The LORD is my light and my salvation. Whom shall I fear? The Lord is the strength of my life. Of whom shall I be afraid? Psalm 27:1
Klingons aren't just bold - they're fearless. If you can say "they don't know the meaning of the word fear," about anyone, it really would be Klingons. It literally isn't in their dictionary. The closest you get is the dispositional suffix for verbs: "-vIp."
tlhIngan Hol (the Klingon language) has a system of suffixes to modify the meanings of words - and one set modify verbs to give a disposition: HoHlaH (able to kill), HoHqang (willing to kill), HoHvIp (afraid to kill). So I've added this suffix -vIp to the word for "continue," taH, giving "taHvIP," afraid to continue. (Note: the Hebrew word used in this Psalm, yirah, is the same word used in Psalm 23 where we read "I will fear no evil.") Later in this verse I cheat a little, using the suffix alone to stand in for the concept of "afraid." That's a stretch, but we do have some evidence that at times (at least as slang) the suffixes may be used as standalone words.
You should note that there is a strong taboo in Klingon to admit fear. The Klingon Dictionary notes that while it is grammatically correct to say "jIghoSvIp" or "maghoSvIp" (I am afraid to go, we are afraid to go), it is culturally taboo. Be careful what you say to a Klingon!
A strongly military society it makes sense that Klingons would resist admitting fear. Yet I think they would appreciate the of the import of this verse:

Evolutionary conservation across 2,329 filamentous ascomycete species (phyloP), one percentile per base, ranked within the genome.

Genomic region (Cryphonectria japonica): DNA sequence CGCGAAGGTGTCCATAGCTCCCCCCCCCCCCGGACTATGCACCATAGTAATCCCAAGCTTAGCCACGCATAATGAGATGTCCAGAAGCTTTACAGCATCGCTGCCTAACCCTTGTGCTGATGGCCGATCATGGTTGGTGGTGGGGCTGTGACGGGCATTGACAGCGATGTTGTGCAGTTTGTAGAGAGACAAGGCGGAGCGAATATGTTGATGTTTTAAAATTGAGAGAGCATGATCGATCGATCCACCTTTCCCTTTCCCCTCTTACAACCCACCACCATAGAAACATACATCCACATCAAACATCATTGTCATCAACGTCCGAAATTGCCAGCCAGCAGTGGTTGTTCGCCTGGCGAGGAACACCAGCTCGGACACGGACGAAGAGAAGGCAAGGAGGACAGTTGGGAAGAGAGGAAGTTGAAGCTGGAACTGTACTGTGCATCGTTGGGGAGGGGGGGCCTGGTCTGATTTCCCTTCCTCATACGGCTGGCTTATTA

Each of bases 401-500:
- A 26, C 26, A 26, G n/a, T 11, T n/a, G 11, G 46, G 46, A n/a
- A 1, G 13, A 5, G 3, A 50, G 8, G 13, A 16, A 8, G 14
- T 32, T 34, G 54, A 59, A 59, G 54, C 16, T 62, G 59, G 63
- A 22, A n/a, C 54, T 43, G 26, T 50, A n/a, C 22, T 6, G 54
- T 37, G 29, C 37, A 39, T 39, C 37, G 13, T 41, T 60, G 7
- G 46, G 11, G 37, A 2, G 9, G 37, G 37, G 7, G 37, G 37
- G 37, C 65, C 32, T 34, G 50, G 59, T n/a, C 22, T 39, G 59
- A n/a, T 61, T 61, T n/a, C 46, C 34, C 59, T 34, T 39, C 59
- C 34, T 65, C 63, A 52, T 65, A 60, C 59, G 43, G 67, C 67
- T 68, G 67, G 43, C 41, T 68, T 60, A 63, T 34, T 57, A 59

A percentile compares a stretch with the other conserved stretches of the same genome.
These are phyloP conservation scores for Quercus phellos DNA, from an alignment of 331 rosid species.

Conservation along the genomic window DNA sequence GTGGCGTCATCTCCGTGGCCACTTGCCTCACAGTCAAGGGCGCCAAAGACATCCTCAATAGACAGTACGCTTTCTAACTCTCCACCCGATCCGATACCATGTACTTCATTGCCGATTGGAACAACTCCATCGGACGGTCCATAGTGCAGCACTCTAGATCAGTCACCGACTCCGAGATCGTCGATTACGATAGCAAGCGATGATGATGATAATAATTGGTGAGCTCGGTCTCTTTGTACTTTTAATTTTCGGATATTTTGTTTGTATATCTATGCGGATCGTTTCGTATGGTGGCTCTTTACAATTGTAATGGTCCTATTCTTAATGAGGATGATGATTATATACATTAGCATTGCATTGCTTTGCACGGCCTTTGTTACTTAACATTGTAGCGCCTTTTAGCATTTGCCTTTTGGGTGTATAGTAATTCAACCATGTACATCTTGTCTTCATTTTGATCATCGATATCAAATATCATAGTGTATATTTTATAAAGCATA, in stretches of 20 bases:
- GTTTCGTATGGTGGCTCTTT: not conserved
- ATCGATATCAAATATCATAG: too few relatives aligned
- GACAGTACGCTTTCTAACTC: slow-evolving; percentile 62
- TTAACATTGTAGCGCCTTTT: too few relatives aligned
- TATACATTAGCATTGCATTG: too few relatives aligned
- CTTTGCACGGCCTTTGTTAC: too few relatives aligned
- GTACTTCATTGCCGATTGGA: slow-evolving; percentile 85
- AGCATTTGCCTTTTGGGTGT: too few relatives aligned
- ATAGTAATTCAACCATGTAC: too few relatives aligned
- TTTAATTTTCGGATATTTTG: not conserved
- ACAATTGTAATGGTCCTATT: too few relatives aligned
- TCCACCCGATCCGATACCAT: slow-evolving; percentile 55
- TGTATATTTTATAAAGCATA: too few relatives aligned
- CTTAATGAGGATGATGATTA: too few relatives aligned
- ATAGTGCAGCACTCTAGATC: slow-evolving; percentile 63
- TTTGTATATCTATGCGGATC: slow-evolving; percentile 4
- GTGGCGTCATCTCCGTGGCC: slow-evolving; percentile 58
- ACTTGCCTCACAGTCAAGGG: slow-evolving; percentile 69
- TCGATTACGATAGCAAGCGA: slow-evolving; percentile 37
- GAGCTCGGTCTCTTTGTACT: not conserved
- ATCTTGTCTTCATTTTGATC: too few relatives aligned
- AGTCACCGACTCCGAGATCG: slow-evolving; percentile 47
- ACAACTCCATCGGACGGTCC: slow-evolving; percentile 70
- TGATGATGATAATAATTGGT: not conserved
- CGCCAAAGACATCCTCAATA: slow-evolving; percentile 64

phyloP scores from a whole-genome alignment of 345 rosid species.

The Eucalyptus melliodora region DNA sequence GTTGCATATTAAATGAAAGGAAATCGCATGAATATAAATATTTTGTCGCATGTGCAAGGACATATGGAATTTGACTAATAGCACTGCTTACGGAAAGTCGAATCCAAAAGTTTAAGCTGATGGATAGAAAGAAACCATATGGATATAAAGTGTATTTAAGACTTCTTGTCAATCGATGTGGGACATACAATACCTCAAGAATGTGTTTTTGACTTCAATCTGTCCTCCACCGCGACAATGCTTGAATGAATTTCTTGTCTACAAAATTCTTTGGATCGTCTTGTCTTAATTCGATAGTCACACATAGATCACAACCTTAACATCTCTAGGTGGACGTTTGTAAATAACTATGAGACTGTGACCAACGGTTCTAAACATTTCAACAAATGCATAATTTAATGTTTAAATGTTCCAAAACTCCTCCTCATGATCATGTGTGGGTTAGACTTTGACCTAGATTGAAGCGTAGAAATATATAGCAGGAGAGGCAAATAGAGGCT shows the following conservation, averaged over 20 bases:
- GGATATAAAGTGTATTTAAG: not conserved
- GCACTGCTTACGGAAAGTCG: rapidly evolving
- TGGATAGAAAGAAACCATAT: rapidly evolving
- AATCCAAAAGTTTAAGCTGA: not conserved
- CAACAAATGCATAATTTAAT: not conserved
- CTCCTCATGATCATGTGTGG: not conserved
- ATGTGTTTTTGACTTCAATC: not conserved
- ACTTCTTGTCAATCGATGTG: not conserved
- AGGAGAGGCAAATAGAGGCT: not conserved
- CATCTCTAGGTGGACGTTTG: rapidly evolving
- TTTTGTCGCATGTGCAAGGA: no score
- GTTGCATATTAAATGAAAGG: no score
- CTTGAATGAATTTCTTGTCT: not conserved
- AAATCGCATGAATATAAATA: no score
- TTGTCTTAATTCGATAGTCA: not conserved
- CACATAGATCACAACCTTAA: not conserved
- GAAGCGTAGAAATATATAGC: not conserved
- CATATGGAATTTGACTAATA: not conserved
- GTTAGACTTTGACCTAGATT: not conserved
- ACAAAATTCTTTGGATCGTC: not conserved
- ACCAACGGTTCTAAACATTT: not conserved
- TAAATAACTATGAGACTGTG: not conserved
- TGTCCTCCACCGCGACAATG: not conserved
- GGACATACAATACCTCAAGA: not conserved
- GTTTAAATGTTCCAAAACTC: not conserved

The LORD is my light and my salvation. Whom shall I fear?
In battle you need intelligence (light) and victory (salvation). Knowledge alone will not give you victory, nor will simple might make you able to have the right strategy. Banishing defeat - eliminating fear - is only possible when you have both "wov toDtaHghach je'," "light and salvation." I think the psalmist is reminding us this will happen only if we have the right ally: God.
Now, it is easy to think that the bravado of Klingons in keeping "fear" out of their vocabulary is mere bluster. Yet in verse after verse we discover that Scripture is reminding us again and again NOT to fear. When we hear Jesus say "Don't be afraid, little flock, for it is your Father's good pleasure to give you the Kingdom." (Luke 12:32) or Moses when he says about Israel's enemies "You shall not fear them; for the LORD your God, he it is who fights for you." (Deuteronomy 3:22) we can see that we have an ally, indeed the only ally, who can help us cut fear out of our dictionary - forever!
As God says through Isaiah: